Fix School Discipline Toolkit for Educators - Page 39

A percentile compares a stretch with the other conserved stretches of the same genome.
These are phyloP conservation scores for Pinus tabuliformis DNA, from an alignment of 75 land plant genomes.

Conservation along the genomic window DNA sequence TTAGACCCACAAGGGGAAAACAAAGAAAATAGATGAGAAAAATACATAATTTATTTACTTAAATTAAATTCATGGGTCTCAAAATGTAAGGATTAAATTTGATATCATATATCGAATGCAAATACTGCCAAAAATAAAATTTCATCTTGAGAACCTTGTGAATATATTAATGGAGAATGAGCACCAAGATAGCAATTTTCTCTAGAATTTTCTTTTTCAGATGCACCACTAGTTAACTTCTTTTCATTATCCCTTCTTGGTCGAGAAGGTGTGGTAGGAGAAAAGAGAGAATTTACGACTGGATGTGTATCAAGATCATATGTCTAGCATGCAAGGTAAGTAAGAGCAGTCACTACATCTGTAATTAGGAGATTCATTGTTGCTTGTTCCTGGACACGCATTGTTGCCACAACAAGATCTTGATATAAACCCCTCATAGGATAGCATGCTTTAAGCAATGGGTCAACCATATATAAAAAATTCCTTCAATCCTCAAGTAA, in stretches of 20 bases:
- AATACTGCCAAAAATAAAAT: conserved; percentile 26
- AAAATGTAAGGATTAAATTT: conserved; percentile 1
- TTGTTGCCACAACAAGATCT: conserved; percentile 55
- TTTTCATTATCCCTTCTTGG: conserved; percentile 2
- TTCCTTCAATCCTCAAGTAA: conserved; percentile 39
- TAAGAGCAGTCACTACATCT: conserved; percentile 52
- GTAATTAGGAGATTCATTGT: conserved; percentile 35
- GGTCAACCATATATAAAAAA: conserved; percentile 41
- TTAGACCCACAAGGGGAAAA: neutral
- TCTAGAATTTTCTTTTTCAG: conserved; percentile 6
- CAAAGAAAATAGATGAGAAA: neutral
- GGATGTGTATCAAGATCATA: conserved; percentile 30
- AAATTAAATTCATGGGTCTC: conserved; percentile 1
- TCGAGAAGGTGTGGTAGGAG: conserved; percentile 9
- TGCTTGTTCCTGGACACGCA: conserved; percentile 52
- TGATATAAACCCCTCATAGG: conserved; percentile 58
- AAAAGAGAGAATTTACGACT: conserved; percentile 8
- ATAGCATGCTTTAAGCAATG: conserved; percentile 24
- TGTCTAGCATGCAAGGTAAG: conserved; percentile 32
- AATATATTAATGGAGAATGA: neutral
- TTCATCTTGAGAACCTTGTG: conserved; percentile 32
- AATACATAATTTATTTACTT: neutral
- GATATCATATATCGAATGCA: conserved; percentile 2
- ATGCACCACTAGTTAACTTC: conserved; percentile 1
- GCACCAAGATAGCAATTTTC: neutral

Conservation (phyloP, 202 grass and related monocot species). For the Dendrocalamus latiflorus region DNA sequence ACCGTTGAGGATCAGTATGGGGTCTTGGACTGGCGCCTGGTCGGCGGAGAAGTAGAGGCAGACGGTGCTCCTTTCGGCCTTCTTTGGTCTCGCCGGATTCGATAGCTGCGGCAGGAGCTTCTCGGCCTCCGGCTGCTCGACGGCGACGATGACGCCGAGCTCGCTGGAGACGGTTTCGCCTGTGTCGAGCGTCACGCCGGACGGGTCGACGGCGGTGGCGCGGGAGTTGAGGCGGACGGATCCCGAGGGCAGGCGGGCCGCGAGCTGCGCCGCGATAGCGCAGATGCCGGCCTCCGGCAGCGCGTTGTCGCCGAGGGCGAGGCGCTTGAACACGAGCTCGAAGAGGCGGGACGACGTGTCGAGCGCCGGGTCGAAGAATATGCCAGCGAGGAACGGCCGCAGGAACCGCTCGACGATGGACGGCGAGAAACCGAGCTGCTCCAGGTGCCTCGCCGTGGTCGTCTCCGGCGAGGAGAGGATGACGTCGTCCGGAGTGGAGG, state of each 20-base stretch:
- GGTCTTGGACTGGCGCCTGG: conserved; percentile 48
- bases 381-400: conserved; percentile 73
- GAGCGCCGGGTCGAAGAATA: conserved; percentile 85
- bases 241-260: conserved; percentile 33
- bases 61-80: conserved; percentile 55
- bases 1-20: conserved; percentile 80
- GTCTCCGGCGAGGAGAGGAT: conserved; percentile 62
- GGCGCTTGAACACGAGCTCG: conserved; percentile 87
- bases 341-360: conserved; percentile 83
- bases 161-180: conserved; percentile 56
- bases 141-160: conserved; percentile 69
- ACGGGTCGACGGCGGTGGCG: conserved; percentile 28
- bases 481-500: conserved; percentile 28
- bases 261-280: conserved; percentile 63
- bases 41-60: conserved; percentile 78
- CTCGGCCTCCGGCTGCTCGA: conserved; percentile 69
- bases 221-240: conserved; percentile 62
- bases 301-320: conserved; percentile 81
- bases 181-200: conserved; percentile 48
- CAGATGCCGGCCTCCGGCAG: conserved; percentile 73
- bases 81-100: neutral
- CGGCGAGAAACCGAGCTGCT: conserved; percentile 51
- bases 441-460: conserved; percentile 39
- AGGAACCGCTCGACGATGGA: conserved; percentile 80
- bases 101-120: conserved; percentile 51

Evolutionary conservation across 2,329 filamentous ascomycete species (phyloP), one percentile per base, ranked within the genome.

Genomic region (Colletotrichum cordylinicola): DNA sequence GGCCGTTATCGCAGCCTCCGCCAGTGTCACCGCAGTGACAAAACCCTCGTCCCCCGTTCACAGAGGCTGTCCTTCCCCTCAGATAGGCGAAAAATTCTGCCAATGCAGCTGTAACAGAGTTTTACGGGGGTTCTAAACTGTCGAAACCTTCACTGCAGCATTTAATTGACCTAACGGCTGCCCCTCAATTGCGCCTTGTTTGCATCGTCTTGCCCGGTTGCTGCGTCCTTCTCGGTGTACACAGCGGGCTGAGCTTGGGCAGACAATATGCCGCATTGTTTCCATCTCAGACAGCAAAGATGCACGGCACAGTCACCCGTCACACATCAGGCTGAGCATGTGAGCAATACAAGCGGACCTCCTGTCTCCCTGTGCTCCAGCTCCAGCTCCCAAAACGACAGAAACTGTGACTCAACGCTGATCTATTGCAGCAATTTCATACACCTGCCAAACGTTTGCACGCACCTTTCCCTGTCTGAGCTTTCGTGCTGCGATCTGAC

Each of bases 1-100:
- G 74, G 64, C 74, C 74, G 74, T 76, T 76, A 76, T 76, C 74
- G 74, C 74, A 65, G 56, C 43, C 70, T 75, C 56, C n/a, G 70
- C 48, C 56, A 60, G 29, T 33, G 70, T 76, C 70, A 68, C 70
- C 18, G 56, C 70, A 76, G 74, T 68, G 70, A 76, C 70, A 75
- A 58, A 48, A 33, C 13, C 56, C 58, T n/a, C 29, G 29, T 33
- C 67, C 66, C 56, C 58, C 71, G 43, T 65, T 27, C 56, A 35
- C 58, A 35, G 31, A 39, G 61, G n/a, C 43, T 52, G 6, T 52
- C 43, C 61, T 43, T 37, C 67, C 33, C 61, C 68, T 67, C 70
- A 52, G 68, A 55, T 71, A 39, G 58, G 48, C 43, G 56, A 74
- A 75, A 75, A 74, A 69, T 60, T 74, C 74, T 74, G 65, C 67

phase of implementation and offer greater support, coaching, modeling, and training to the schools as they move through the implementation plan. Our approach isn’t to just to provide RP trainings to school site staff. We aim to support schools in a sustainable way that builds internal capacity of the school community, including students, families, and community partners. Our goal is for the RP principles, concepts, values, and practices to become embedded in the culture of our schools and district. This requires a shared commitment among all members of the school and district community. A Day at a School Implementing Restorative Practices: Rosa Parks Elementary School, Principal Paul Jacobsen and Teachers Cecily Ina and Emily Geiges Rosa Parks Elementary School is located in San Francisco Unified, near downtown San Francisco. The school serves a population of 391 students. Of these students, 34% are African American, 22% are Asian, 15% are Hispanic or Latino, 13% are white, 8% are multiracial, 4% are Filipino, and less than 1% each are American Indian and Pacific Islander. Before the implementation of Restorative Practices (RP) at the school, there were 40 out-of-school and in-school suspensions during the 2008-2009 school year. During the 2013-2014 school year, there were 2 uspensions. Rosa Parks Elementary’s Academic Performance Index (API) has similarly improved. API has grown from 713 points in 2009 to 799 in 2014. On Thursday, October 11, 2012, during the lunchtime recess period, Principal Jacobsen made his routine rounds of the playground. A game of tag and play fighting had become far too rowdy and a teacher intervened and sent some of the students to a timeout away from the playground. One of the students had become increasingly sullen and complained that the group of boys “messed with” him every day. Principal Jacobsen escorted the unhappy student, Arnold, to his class so that they could have a restorative conference with a student involved in the altercation. Principal Jacobsen explained, “Restorative conferencing usually occurs after lunch because that’s when two different grades mix and a lot of altercations occur. We have about 2-3 of these restorative conferences a day. We could just take the kids off the yard when this occurs but they would just simmer and we would not get to the bottom of the issue. RP doesn’t just eliminate conflict. It is an approach to dealing with conflict. Conflict is a part of life. Sometimes that conflict is caused by something at home, which can result in some serious acting out. After consulting Arnold’s teacher, Principal Jacobsen told Arnold that he would be back to pick him up for a restorative conference with Elvin. On the way back to the 5th grade classroom, First Grade Teacher Emily Geiges was leading her class of students to another classroom. She told one of her students, “It makes me sad when I have to keep telling you to keep your arms by your sides when we’re walking in a line.” Principal Jacobsen explained that this teacher was using another feature of wholeschool RP implementation, “affective statements,” which are personal expressions of feeling in response to others’ positive or negative behaviors. “Using affective statements helps us to specify the behavior that a student is exhibiting and encourage or discourage that behavior while improving or maintaining the relationship between the teacher and student.” After retrieving Arnold from his classroom and Elvin from a 4t